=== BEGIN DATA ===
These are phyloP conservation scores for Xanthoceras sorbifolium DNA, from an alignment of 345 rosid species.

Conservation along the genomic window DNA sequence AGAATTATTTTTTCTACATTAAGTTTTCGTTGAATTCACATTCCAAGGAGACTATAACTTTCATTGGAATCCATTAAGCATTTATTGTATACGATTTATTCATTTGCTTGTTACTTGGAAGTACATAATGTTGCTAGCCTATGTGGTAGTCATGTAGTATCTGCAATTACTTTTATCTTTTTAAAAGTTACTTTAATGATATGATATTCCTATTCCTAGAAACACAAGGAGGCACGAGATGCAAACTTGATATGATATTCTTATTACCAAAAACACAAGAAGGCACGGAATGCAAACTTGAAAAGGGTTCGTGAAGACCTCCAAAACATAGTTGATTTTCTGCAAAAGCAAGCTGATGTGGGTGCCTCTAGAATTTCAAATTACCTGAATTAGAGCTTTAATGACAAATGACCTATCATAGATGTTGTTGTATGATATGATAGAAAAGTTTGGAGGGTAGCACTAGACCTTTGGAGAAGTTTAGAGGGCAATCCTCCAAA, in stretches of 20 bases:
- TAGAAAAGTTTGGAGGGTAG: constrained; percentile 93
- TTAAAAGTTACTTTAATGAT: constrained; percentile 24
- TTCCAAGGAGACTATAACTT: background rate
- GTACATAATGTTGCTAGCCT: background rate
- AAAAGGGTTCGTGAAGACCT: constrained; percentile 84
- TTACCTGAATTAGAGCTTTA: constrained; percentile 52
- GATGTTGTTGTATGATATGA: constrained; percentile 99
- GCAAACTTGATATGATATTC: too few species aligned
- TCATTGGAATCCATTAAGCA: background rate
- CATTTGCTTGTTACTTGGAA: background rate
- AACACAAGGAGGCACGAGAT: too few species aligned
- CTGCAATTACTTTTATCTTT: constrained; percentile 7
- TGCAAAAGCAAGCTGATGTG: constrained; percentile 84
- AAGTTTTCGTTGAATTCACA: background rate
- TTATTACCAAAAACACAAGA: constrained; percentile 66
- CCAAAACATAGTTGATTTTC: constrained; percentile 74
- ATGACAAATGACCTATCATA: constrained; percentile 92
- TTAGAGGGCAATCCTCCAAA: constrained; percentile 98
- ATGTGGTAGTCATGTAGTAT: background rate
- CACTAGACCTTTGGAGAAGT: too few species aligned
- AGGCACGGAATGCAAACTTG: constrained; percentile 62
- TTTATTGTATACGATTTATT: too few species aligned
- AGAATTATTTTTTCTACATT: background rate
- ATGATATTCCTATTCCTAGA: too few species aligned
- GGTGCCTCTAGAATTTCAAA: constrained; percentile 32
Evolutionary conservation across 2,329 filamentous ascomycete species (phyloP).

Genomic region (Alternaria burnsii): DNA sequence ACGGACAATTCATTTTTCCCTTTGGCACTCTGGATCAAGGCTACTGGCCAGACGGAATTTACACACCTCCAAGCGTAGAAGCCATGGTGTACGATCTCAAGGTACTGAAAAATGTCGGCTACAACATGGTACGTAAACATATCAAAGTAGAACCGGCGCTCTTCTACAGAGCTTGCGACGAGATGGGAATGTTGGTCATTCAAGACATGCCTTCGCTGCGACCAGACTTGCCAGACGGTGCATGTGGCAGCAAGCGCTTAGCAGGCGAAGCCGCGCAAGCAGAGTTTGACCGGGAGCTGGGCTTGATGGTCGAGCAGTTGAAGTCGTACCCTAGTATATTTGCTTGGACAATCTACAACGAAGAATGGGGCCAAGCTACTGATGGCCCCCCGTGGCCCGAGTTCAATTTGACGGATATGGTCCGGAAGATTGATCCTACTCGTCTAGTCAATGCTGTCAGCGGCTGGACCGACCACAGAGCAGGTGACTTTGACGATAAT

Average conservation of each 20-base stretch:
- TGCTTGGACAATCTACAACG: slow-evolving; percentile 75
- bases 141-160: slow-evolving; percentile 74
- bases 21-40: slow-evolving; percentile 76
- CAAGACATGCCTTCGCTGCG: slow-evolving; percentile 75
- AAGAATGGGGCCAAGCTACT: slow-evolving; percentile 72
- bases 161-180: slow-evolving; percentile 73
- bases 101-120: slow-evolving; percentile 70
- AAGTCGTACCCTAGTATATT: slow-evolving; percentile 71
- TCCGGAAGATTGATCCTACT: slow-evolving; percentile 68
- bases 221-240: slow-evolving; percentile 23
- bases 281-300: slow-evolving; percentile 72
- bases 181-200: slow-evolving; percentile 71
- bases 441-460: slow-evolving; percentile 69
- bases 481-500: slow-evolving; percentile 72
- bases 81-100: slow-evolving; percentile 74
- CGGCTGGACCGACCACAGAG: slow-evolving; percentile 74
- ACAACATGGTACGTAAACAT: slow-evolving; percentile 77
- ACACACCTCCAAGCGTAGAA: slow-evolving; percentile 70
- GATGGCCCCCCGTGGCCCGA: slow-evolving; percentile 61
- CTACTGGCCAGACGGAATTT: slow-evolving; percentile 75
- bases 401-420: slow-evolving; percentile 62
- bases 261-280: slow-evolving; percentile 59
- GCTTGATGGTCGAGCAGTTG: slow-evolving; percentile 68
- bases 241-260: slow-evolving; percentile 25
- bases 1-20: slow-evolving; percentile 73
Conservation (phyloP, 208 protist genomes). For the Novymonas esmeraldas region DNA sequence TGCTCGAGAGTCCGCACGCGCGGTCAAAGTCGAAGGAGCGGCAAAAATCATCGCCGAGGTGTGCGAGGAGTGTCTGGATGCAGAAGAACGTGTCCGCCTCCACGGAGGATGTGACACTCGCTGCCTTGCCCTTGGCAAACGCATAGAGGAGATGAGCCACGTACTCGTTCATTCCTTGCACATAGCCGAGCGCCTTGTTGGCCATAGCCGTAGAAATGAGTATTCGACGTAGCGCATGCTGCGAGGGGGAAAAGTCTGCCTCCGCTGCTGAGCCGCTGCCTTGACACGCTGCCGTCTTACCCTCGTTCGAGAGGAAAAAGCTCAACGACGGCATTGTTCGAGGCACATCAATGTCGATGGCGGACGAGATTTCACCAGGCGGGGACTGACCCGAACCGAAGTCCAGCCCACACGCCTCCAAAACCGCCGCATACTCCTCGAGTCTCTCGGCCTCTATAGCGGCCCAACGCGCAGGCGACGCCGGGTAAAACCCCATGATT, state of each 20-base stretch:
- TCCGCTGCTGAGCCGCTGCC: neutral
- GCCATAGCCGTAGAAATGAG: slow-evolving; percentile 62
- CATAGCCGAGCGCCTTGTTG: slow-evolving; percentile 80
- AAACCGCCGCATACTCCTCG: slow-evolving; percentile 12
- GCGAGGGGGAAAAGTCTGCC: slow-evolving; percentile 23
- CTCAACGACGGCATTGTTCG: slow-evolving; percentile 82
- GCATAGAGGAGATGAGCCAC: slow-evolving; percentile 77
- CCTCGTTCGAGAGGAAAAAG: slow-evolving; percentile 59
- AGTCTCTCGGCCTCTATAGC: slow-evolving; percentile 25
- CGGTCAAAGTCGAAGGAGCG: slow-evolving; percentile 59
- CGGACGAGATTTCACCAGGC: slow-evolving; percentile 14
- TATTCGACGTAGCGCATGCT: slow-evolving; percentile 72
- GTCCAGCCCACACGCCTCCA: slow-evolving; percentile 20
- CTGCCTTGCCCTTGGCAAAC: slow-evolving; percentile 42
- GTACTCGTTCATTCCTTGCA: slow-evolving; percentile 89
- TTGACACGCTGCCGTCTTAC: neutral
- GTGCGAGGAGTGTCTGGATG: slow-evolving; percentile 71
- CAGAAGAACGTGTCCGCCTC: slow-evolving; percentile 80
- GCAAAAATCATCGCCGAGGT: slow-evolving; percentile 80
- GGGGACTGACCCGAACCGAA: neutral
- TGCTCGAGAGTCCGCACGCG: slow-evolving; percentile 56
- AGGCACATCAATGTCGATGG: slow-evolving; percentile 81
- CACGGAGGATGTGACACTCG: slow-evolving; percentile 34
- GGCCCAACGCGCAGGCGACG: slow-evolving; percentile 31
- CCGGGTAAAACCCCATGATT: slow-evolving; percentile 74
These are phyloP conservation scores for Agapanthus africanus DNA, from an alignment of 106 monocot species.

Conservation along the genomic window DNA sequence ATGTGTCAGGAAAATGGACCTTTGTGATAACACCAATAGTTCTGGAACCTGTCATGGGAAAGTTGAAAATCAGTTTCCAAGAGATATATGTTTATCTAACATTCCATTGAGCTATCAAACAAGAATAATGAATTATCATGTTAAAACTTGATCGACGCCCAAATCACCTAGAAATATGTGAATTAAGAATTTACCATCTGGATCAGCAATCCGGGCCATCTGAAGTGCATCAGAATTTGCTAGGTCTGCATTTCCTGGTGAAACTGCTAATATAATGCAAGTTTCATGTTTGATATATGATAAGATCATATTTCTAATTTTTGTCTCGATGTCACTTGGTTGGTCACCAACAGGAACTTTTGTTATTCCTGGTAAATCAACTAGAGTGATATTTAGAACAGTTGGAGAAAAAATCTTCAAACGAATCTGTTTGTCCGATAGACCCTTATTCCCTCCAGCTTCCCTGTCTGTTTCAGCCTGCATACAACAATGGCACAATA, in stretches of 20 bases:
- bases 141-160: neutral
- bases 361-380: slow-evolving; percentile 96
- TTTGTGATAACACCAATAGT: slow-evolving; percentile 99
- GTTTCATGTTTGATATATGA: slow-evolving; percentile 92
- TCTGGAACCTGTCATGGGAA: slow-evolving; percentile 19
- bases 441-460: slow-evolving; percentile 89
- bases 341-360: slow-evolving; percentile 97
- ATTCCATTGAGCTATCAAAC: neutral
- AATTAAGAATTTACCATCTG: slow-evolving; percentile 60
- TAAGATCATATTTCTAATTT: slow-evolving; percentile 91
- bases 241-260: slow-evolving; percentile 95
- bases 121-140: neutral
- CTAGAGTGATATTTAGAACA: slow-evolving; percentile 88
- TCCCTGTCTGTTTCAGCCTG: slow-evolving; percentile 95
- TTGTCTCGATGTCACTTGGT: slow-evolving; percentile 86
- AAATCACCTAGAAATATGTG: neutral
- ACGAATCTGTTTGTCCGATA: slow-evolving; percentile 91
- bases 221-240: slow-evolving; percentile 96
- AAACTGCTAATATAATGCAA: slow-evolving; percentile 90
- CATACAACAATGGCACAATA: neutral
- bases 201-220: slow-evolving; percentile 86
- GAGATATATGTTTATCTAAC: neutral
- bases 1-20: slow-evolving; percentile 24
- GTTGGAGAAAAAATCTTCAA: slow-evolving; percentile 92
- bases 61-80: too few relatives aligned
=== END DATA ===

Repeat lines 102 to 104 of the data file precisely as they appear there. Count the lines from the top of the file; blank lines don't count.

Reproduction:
- AAACTGCTAATATAATGCAA: slow-evolving; percentile 90
- CATACAACAATGGCACAATA: neutral
- bases 201-220: slow-evolving; percentile 86